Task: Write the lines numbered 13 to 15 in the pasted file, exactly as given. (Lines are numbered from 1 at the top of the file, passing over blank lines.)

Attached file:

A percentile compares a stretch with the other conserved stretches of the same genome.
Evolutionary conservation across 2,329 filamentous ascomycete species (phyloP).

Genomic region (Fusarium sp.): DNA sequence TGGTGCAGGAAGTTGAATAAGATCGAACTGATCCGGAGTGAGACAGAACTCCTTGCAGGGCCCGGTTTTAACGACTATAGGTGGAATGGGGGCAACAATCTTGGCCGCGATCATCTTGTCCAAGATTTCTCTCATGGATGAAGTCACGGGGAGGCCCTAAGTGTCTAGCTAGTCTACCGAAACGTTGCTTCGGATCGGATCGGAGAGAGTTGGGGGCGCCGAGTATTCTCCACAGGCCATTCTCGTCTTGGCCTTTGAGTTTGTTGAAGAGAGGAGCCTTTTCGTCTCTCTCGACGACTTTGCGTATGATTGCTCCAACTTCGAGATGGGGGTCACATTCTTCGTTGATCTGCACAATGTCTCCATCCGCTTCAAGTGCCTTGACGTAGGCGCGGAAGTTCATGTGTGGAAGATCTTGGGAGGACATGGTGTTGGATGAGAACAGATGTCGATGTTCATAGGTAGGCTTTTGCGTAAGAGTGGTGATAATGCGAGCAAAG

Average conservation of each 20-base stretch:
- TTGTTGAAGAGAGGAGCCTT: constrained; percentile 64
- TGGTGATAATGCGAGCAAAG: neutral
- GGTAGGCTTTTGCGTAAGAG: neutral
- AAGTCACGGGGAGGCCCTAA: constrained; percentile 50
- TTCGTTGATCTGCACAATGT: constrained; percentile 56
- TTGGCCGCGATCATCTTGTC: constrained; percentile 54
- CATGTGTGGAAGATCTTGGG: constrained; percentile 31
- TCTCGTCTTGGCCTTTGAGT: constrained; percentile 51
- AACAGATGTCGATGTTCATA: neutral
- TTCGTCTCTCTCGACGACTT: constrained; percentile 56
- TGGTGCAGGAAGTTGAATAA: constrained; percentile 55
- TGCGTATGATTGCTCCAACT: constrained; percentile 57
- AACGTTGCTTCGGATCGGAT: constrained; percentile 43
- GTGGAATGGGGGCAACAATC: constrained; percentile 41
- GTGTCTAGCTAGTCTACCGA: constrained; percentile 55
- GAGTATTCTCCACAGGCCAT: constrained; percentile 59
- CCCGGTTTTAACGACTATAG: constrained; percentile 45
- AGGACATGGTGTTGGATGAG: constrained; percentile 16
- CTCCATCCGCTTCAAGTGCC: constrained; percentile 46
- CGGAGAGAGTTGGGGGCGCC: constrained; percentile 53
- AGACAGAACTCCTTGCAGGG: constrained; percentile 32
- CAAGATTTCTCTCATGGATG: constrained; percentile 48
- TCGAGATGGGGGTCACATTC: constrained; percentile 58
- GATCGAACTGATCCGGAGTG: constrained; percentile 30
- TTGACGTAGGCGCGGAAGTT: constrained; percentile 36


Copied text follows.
- AACAGATGTCGATGTTCATA: neutral
- TTCGTCTCTCTCGACGACTT: constrained; percentile 56
- TGGTGCAGGAAGTTGAATAA: constrained; percentile 55